Probing dynamics and structure of molecules using laser spectroscopy
: One area of active research is the study of dynamics, structure and bond cleavage in gas phase molecules utilizing pulsed lasers. These characteristics are probed via spectral signatures of the species with various spectroscopies, employing tunable lasers spanning the infrared, visible and ultraviolet regions of the spectrum. In particular, we seek for the possibility of controlling bond fission via energy deposition in different skeletal motions of molecules. The major goals are to find ways for selecting desired pathways, for altering state distributions, for developing an understanding regarding vibrational energy flow within molecules, and for finding non-statistical behaviour so that it can be predicted and may be even controlled by lasers.

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Development of a new spectroscopic method for the study of floppy biomolecules: Due to the crucial role that conformations and shapes of molecular constituents involved in biological processes play in determining their selectivity and functionality, the exploration of these properties is thus a prerequisite for gaining molecular-level understanding of the complex dynamics of these processes. Structures and interactions of biomolecules are of fundamental importance in elucidating the mechanisms of biological processes and might have implications on designing drugs that mimic, activate or suppress the function of bioactive systems.

                       

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Detection of explosives: Rapid detection of hazardous materials, particularly explosives, turns to be an increasingly important task, requiring additional approaches for remote detection of certain molecular species. Vibrational spectroscopy is well suited for their identification, providing spectral signatures and recognition of specific compounds. We try to use spontaneous Raman and coherent anti-Stokes Raman scattering (CARS) spectroscopies to detect solid particles of explosives and related compounds and particularly to assess the conditions for obtaining higher sensitivities.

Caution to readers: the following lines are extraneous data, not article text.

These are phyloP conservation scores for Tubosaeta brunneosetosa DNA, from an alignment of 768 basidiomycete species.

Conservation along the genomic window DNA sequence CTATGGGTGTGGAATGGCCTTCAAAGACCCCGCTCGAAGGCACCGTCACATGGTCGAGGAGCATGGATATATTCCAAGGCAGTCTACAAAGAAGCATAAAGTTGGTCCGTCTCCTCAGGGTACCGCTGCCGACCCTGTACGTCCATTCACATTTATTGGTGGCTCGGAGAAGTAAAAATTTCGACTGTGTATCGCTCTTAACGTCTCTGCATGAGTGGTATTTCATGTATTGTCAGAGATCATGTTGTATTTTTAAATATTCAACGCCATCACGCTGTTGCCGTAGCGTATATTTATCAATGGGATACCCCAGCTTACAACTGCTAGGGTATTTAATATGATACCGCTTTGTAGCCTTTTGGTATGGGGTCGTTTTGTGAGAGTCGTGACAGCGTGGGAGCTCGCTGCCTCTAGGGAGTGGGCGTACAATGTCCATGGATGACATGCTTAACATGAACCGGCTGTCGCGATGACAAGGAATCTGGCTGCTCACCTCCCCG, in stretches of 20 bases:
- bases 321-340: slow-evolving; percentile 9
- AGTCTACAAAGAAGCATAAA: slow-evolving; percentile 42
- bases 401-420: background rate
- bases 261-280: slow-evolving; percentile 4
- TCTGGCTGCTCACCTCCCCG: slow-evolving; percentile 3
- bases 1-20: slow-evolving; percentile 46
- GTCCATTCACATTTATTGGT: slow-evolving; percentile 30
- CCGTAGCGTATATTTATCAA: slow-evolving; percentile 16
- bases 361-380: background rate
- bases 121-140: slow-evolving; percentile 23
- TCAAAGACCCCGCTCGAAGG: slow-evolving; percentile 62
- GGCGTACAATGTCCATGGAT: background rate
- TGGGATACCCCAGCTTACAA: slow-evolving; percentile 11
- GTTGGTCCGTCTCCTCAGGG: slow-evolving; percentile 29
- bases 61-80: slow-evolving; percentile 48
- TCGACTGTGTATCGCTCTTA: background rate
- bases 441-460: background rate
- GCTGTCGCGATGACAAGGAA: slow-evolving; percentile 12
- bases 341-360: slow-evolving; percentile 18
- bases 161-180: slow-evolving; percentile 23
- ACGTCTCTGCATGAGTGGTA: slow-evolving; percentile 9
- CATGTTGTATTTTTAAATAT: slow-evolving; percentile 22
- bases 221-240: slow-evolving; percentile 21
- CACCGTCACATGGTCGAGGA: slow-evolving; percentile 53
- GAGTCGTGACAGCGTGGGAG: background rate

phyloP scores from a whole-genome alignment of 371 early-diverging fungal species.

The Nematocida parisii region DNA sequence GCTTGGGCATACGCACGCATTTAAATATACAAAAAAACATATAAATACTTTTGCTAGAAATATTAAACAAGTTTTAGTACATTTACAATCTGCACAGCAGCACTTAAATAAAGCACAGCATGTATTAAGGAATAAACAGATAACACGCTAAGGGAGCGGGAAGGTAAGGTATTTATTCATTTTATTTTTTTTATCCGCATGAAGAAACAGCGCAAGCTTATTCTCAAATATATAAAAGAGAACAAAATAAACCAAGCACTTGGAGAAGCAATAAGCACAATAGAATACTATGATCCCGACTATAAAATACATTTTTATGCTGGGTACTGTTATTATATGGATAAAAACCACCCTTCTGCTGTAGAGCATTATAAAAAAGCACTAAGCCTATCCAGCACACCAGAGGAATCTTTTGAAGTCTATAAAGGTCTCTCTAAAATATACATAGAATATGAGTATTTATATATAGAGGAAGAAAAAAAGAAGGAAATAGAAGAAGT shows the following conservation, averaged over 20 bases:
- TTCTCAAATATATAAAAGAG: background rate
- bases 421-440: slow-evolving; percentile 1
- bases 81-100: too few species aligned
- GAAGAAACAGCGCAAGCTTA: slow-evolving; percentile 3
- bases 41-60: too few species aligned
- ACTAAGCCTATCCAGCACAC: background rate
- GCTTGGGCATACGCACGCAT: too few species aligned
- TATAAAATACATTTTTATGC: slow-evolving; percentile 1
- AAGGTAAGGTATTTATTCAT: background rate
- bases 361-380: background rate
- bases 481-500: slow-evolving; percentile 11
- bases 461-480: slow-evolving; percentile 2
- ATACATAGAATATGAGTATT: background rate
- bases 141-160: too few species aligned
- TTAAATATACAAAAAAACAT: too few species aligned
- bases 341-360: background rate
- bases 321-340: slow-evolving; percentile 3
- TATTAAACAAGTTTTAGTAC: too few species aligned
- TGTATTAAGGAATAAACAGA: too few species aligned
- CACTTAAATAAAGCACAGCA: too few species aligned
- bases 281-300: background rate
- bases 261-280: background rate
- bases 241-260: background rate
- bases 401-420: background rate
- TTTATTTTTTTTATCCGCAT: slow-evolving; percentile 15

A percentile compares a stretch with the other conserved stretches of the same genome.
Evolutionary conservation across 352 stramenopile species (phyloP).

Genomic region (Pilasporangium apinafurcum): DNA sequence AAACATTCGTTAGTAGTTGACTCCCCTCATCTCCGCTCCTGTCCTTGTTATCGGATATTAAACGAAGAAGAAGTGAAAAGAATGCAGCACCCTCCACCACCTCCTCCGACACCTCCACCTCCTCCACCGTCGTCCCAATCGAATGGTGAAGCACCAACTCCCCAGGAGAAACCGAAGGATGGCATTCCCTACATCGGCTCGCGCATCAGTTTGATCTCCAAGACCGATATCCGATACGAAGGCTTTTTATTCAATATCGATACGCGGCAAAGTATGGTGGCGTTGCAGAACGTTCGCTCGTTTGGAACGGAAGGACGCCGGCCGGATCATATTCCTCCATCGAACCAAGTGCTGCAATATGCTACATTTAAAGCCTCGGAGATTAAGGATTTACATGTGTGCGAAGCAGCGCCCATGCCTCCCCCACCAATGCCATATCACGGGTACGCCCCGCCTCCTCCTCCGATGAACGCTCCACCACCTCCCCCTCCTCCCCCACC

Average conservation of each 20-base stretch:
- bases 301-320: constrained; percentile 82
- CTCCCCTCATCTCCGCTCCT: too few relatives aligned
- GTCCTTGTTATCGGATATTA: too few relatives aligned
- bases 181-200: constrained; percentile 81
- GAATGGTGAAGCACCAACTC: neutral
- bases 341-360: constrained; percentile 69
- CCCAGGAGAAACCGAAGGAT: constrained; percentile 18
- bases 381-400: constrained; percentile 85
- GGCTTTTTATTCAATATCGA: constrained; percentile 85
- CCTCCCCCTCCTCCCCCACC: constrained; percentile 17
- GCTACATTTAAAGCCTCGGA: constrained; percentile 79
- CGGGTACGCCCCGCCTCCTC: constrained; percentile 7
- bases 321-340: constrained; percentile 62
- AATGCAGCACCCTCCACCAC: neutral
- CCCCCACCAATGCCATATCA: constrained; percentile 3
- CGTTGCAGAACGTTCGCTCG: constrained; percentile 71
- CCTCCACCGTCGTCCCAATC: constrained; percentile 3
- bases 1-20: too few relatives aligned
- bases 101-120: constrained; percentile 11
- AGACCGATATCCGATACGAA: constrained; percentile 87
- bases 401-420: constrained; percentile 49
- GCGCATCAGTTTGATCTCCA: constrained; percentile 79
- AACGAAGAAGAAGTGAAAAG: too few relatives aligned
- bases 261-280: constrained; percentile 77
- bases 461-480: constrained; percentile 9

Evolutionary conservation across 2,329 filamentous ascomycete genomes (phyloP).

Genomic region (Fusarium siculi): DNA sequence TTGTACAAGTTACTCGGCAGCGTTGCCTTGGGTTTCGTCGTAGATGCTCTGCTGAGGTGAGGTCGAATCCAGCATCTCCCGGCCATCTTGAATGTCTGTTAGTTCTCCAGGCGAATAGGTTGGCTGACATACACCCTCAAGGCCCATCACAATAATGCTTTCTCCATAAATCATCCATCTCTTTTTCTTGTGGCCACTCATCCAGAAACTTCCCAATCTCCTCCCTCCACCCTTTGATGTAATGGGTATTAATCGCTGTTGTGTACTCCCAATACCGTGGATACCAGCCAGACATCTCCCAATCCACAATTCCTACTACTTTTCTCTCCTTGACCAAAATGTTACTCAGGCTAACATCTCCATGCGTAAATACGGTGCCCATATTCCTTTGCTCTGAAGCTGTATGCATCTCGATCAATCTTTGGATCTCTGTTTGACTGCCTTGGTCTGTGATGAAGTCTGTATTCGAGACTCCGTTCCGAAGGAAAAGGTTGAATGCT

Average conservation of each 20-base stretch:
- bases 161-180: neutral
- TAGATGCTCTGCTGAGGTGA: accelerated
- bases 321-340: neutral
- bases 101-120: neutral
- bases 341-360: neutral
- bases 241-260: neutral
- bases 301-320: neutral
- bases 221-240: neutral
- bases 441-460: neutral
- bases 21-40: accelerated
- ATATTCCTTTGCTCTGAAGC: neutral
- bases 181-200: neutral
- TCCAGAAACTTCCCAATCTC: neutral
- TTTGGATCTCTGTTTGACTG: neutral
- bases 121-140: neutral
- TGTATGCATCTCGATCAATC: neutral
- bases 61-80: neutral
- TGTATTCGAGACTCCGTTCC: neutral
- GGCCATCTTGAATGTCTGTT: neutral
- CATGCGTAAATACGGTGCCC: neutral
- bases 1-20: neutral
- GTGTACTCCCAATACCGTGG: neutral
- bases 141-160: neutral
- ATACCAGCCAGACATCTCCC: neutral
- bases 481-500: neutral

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Nonlinear opticsIndustrial, biomedical and military applications require wavelengths differing from those of the fundamental outputs of available standard lasers. Since alternative laser gain media do not always exist, different nonlinear processes are employed to efficiently convert the frequency from accessible spectral regions to those where they are scarce. One of these conversion processes is based on stimulated Raman scattering (SRS) – that allows generation of longer wavelengths by inelastic scattering of light in a medium.  In this project we focus on shifting the second harmonic of a Nd:YAG laser (532 nm) in water in attempt to find the optimal conditions for SRS generation. 


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Tailored nanoparticles, by laser ablation of metal and bimetal targets: Hydrogenation processes are most important for future hydrogen based fuels and other industrial applications, including hydrogen storage, hydrogen trapping for safe handling and separation of hydrogen based molecules.  In most of these processes the main rate determining reaction is the dissociation of the hydrogen molecule, which can be controlled by nanoparticles (NPs) that act as catalysts.  Consequently, NPs will be prepared via laser ablation in liquids, by using different targets of bulk metals, alloys and particles suspended in liquids, under different ablation conditions.  State-of-the art characterization methods, will reveal the structures and characteristics of the resulting NPs and assess their potential for catalytic purposes.